#include <wincrypt.h> /* CryptAcquireContext, CryptGenRandom */
 
int
main()
{
HCRYPTPROV p;
ULONG i;
 
if (CryptAcquireContext(&p, NULL, NULL,
PROV_RSA_FULL, CRYPT_VERIFYCONTEXT) == FALSE) {
fputs("CryptAcquireContext failed.\n", stderr);
return 1;
}
if (CryptGenRandom(p, sizeof i, (BYTE *)&i) == FALSE) {
fputs("CryptGenRandom failed.\n", stderr);
return 1;
}
printf("%lu\n", i);
CryptReleaseContext(p, 0);
return 0;
}

[edit] C++

std::random_device is a uniformly-distributed integer random number generator that produces non-deterministic random numbers.

Note that std::random_device may be implemented in terms of a pseudo-random number engine if a non-deterministic source (e.g. a hardware device) is not available to the implementation.

See the C++ section on Random number generator (included) for the list of pseudo-random number engines available.

Works with: C++11
#include <iostream>
#include <string>
#include <random>
 
int main()
{
std::random_device rd;
std::uniform_int_distribution<int> dist;
 
std::cout << "Random Number: " << dist(rd) << std::endl;
}

[edit] C#

using System;
using System.Security.Cryptography;
 
private static int GetRandomInt()
{
int result = 0;
var rng = new RNGCryptoServiceProvider();
var buffer = new byte[4];
 
rng.GetBytes(buffer);
result = BitConverter.ToInt32(buffer, 0);
 
return result;
}

[edit] Forth

variable rnd
 
: randoms ( n -- )
s" /dev/random" r/o open-file throw
swap 0 do
dup rnd 1 cells rot read-file throw drop
rnd @ .
loop
close-file throw ;

[edit] Go

In the Go library is crypto/rand, a source specified to use dev/urandom on Unix-like systems and the CryptGenRandom API on Windows. Also implemented here is a source using dev/random, if you really want it. On my system it would print a few numbers then hang until I moved the mouse or pressed some keys on the keyboard.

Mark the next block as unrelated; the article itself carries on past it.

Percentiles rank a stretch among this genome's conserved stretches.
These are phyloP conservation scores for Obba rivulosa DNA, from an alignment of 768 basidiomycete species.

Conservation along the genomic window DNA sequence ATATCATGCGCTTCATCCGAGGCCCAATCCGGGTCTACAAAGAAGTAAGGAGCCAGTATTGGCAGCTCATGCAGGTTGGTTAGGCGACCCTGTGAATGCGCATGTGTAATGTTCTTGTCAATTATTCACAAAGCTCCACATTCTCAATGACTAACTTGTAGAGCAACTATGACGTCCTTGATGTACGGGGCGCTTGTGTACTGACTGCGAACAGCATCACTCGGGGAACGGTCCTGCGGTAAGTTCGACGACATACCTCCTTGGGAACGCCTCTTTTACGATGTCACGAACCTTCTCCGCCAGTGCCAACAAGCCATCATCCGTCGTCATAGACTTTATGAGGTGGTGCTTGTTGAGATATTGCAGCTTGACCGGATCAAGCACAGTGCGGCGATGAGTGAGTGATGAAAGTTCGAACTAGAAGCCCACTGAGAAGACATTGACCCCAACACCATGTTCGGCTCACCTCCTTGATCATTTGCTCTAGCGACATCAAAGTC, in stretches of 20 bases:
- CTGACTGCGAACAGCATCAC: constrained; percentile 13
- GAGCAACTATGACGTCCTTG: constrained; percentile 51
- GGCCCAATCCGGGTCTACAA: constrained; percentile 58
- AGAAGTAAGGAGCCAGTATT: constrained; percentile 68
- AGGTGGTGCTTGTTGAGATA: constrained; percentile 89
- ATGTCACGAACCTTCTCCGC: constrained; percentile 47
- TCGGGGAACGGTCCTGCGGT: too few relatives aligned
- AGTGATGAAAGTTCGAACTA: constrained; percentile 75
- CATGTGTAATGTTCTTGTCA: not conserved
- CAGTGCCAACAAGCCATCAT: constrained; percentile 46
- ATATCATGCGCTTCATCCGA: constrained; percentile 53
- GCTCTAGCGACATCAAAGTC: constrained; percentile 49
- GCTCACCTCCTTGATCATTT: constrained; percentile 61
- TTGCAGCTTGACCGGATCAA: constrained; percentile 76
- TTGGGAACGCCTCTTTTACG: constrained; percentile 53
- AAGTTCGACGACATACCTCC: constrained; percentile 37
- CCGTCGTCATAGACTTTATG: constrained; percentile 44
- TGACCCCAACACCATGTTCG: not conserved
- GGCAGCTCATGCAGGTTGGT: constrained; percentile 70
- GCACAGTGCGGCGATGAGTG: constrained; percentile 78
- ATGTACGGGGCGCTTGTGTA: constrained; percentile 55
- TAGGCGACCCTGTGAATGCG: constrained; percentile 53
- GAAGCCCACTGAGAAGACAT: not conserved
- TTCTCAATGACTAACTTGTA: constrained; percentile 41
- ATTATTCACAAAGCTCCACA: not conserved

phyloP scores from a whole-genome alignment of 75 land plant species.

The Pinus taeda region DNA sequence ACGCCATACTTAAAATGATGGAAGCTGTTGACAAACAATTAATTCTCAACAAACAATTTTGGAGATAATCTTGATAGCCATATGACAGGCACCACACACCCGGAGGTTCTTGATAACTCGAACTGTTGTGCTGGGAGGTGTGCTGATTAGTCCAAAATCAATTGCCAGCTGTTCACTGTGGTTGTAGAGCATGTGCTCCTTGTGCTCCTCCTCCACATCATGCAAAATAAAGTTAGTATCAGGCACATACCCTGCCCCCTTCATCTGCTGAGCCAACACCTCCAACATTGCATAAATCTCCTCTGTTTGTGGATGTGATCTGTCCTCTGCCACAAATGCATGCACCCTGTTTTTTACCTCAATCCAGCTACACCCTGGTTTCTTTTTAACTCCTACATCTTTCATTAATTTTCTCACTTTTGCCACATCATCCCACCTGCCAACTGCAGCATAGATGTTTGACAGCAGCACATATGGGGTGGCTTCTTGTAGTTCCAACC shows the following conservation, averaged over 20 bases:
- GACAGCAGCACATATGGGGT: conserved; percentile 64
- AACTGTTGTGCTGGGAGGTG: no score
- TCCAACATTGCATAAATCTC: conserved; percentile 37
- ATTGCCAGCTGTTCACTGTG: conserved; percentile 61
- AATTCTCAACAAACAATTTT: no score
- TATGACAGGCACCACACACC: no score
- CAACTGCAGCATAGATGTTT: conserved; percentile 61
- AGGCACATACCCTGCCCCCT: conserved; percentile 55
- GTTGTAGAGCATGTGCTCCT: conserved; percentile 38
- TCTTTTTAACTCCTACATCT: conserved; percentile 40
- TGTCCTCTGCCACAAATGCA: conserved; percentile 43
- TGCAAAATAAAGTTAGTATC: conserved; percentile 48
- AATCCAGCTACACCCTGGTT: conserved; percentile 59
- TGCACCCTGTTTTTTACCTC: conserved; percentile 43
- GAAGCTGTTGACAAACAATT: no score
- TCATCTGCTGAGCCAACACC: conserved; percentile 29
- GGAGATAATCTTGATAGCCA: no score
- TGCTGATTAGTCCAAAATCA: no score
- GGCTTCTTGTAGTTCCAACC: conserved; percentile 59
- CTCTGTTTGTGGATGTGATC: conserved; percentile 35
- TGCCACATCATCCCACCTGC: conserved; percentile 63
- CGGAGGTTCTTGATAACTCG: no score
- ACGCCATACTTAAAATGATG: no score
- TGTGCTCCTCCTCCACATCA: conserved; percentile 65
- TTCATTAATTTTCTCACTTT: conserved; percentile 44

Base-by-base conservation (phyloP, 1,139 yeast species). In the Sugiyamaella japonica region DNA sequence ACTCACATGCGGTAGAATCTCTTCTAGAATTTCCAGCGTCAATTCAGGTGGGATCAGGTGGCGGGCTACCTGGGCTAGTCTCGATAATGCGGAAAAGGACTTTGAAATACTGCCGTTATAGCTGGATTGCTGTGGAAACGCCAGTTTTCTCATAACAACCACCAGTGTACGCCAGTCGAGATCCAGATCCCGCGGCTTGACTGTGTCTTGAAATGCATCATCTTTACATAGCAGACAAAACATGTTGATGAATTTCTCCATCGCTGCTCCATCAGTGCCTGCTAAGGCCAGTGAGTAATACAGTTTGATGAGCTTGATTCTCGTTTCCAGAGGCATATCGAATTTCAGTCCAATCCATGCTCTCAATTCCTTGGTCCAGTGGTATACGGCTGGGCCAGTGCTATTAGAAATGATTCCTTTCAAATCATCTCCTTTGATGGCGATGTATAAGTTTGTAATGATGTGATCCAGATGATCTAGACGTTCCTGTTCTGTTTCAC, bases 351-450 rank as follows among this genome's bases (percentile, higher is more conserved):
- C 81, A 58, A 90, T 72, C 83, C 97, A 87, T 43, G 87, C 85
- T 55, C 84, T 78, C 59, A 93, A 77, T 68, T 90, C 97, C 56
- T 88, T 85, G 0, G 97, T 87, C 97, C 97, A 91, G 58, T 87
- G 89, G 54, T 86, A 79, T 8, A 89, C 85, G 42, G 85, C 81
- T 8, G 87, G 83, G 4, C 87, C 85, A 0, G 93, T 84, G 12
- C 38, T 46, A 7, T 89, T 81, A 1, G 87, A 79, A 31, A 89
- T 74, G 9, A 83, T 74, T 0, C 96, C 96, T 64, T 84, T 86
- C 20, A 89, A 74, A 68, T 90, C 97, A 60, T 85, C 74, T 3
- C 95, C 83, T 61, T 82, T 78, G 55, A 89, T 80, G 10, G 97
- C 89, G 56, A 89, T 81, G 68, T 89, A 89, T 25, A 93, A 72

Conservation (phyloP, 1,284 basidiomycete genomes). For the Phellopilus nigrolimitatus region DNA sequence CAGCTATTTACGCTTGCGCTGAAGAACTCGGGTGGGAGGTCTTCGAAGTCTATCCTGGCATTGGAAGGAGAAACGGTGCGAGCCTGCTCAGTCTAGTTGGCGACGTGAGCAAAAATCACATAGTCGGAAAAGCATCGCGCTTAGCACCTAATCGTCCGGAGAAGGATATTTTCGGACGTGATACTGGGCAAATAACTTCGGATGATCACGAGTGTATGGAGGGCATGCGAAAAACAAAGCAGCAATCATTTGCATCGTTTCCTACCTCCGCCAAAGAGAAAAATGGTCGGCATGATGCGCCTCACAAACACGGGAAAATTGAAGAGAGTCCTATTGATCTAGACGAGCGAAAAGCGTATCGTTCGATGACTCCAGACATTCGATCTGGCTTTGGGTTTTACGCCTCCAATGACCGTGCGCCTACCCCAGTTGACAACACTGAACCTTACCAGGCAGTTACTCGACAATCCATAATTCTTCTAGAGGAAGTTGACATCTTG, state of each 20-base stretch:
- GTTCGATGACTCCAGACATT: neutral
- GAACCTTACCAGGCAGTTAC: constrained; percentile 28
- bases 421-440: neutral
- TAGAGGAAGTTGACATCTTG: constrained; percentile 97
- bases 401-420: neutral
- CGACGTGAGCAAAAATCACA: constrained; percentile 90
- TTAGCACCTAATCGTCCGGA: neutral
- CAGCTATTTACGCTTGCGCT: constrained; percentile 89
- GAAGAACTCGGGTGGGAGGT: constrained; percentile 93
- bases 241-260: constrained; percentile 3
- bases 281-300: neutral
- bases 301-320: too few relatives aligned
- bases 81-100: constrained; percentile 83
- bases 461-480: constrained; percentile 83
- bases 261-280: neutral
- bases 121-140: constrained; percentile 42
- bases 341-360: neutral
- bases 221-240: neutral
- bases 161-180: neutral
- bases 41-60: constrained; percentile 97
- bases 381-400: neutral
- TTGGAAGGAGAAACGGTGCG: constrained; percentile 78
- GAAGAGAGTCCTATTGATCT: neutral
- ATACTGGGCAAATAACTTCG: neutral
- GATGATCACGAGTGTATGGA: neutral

package main
 
import (
"crypto/rand"
"encoding/binary"
"fmt"
"io"
"os"
)
 
func main() {
testRandom("crypto/rand", rand.Reader)
testRandom("dev/random", newDevRandom())
}
 
func newDevRandom() (f *os.File) {
var err error
if f, err = os.Open("/dev/random"); err != nil {
panic(err)
}
return
}
 
func testRandom(label string, src io.Reader) {
fmt.Printf("%s:\n", label)
var r int32
for i := 0; i < 10; i++ {
if err := binary.Read(src, binary.LittleEndian, &r); err != nil {
panic(err)
}
fmt.Print(r, " ")
}
fmt.Println()
}

[edit] Groovy

Based, necessarily, on Java solution:

def rng = new java.security.SecureRandom()

Test:

(0..4).each { println rng.nextInt() }

Output:

380425053
-1003791794
-1972330603
1152610574
714616658

[edit] Icon and Unicon

The following is Unicon-specific but trivially converted into Icon.

procedure main(A)
n := integer(A[1])|5
every !n do write(rand(4))